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Stories of Interest
- Deutsche Bank ‘Beyond Repair’ as Trading Drops - Autonomous Research
- Guggenheim Partners CEO Might Step Down
- Wachovia Customer Sues Wells Fargo Over FundSource Losses - Bill Singer
- Credit Downgrade for Wells Fargo Due to Fake Account Scandal
- CFTC Commissioner Quintenz Named Sponsor of the Technology Advisory Committee
- Harbour and Geneos Customers Win FINRA Arbitration Against Stockbroker - Bill Singer
- Equifax Suffered a Hack Almost Five Months Earlier Than the Date It Disclosed
- The World’s Biggest Wealth Fund Hits $1 Trillion
- At Jefferies, Like Wall Street, Trading Cedes to Banking
- Ex-SAC Trader Who Pleaded Guilty to Insider Trading Just Remembered He’s Innocent
- JPMorgan Turns to Amazon for Retail 'Customer Experience'
- Goldman Sachs Names Ken Hitchner as New Chairman for Asia Pacific
- Judge All but Tosses SEC Case Against ‘Rogue’ Trader And Ex-FBI Informant Guy Gentile
- 'Boys are #1 Among NFL's Most Valuable Teams
- Fake Tax Returns - Your Next Worry After the Equifax Breach
- FINRA DR Recruiting Arbitrators, Mediators at Congressional Black Caucus Conference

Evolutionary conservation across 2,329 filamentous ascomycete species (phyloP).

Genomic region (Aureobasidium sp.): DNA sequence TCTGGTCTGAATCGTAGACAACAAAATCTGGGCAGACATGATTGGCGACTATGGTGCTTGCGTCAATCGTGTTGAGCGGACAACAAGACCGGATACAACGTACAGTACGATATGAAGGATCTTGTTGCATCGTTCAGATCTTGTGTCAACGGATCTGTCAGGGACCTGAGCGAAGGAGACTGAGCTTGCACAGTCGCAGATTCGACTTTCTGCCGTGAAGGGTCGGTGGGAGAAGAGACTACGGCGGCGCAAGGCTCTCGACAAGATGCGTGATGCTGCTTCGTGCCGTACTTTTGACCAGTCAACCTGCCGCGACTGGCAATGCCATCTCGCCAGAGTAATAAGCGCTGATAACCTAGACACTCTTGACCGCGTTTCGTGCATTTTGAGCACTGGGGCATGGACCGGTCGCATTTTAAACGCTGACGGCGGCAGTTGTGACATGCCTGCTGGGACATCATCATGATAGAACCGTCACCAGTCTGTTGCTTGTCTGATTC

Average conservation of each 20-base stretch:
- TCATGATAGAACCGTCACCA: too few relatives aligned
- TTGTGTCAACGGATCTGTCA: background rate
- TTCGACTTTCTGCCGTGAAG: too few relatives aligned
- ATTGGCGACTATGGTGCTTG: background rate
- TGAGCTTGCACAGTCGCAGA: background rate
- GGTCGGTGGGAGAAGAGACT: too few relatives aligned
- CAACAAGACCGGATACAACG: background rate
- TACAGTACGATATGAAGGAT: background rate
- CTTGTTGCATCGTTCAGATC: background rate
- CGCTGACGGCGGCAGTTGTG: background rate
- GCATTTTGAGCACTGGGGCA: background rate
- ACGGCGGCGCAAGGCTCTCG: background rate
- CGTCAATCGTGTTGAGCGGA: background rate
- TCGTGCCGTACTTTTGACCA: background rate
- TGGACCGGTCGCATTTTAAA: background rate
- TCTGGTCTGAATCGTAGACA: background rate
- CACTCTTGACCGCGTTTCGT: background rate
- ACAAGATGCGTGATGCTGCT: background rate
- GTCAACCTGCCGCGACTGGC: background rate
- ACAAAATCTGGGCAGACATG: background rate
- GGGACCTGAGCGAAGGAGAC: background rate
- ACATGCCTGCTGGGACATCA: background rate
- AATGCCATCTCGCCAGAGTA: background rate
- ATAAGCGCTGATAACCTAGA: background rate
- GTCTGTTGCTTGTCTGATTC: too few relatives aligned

- JPMORGAN: Here's who we think will replace Warren Buffett at Berkshire Hathaway
- Mueller to Search Facebook for Russia-Linked Accounts
- Mark Gomes, Market Analyst and Trade Scalper Settles with SEC
- Equifax Waives Credit Lock Fees For Consumers, Amid Criticism
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NEWSLETTERS & ALERTS
Rules & Regulations
Congressional Bill Threatens Whistleblower Programs
Rep. Jeb Hensarling (TX-R), who introduced the Financial CHOICE Act 2.0, included provisions that would water down protections and incentives for those who speak on corporate wrong doing. The bill, which cleared the House Financial Services Committee last week, is designed to stop people who were involved in a scheme from profiting off it – that, according to a spokesperson for Rep. Hensarling.
According to the NYPost, the Financial CHOICE Act 2.0 has provisions to keep corporate whistleblowers involved in any wrongdoing from collecting awards. The act would also require the whistleblower to try to stop violations from happening within their company. The provision applies broadly any person who, “having a duty to prevent the violation, fails to make an effort the person is required to make.”
The current law prevents people who have been criminally charged from collecting whistleblower awards.
However, whistleblower advocates, like former SEC Chair Mary Jo White, fear that the proposed stipulations would force employees to choose between being fired or not reporting anything at all. “If you require an individual to go internally, they know they are putting their financial livelihood and their careers on the line, and they won’t go,” said Michael Kohn, President of the National Whistleblower Center.